From Civilian to Combatant // From Oppressed to Oppressor

March 10, 2011

Michael Sorkin’s Introduction to “Against the Wall: Israel’s Barrier to Peace” sets the historical and political context for the construction of the wall built by Israel to physically separate itself from Palestine. The text also positions itself as a plea to Ariel Sharon (then Prime Minister) to tear down the wall (Sorkin, pxxi).

In this article, Sorkin’ introduces the primary arguments cited by Sharon and Netanyahu in favour of the wall – that it was constructed as “a matter of security” (Sorkin, px1), that it is temporary, and that it is not built on Palestinian land – and sets up a series of convincing counter-arguments. As he notes: the serpentine path of the wall, weaving far beyond its legitimate territorial rights as defined by the 1948 Green Line undermines any claim of security being the primary motivator; the very concrete physicality of this 8m high, 760km long concrete “fence”, under construction since the early 1990s, eludes any definition of transience, and the contested nature of territorial rights renders any argument that denies or affirms the position of the wall on Palestinian land nonsense.

Sorkin is at pains to represent the life of Palestinians confined to the ‘wrong’ side of the wall as that of the oppressed: “restricted in movement, subject to a gauntlet of daily humiliations, surveilled around the clock, and locked in ghettoes” (Sorkin, pvii). Not content with its appropriation of sizeable quantities of disputed territory, Israel further compresses Palestinian space by exploiting areas over and under the Palestinian side of the wall with a series of overpasses and underpasses, as well as control of airspace and the subterranean aquifer (Sorkin, px).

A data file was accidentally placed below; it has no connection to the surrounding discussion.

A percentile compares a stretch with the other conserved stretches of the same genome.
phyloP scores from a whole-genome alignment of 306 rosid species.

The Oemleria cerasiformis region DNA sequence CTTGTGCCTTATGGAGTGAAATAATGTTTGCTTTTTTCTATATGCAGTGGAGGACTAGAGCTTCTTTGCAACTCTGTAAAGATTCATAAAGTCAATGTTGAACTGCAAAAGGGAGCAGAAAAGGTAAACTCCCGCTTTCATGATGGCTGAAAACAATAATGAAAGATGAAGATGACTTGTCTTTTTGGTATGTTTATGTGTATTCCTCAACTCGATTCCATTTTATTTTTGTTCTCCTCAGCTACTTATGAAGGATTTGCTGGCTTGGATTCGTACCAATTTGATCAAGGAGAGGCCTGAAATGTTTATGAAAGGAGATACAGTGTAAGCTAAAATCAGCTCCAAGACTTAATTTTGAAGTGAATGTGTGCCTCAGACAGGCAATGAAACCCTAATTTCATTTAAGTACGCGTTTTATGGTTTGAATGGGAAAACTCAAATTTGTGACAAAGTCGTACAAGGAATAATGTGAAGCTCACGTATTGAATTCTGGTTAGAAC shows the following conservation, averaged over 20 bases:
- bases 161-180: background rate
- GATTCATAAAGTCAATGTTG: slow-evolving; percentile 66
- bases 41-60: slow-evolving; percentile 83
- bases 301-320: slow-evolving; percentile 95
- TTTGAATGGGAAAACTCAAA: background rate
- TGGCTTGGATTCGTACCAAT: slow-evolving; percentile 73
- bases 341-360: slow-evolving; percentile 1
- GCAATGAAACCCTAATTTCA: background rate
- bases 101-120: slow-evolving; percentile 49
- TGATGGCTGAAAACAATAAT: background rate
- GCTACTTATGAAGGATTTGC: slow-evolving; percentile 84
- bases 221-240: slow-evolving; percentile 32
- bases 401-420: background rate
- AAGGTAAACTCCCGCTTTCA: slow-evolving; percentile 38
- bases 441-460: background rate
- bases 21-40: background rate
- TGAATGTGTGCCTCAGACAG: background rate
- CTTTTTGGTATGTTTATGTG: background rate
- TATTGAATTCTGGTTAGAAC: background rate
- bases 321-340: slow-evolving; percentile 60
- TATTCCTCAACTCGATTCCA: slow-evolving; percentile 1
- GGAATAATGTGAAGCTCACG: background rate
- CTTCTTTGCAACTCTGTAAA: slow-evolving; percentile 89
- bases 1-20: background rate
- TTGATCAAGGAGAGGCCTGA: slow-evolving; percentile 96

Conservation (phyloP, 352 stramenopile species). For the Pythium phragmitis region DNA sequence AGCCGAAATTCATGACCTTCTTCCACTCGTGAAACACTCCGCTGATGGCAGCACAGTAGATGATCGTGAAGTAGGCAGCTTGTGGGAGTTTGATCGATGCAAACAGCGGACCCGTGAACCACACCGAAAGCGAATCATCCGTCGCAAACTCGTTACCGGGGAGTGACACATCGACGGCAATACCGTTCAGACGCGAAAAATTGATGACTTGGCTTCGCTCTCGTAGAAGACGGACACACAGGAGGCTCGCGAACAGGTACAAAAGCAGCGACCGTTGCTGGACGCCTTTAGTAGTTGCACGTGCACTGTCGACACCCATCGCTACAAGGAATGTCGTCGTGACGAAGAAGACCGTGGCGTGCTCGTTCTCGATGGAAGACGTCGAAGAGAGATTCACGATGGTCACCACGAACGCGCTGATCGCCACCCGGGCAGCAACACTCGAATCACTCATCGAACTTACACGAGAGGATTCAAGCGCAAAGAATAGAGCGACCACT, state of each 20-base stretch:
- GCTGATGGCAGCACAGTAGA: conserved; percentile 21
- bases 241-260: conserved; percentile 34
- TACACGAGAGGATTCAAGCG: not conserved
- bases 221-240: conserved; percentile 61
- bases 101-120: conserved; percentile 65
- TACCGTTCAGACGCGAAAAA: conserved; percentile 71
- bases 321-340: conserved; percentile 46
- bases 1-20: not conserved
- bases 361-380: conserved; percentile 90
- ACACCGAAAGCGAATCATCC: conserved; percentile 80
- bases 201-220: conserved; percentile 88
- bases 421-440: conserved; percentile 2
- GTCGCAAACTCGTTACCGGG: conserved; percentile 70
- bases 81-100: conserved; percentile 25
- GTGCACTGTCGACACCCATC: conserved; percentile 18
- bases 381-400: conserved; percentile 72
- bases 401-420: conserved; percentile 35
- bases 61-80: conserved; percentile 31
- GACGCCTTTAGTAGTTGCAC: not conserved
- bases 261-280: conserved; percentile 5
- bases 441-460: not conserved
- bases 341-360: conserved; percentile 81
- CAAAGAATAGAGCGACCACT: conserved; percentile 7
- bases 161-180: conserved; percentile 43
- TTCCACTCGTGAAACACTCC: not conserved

The dreadful irony of this transition in the role of the Jewish people from that of the historically oppressed to that of the oppressor is not lost on Sorkin, who acknowledges that this “national project that was intended…to free Jews from the violence and humiliation of the ghetto has produced a political culture steeped in the practices of ghettoisation”. As Sorkin notes, Israel often laments the absence of a Palestianian of leader the calibre of Nelson Mendela, yet it would be to the benefit to both Israel and Palestine should their leaders adopt an attitude of compassion and forgiveness comparable to that exhibited by Mandela. That this would eventuate is unlikely; in the meantime all that one on the “wrong” side of the fence can hope for are small daily victories over oppression and for burgeoning international outrage.

_Marnie Morieson

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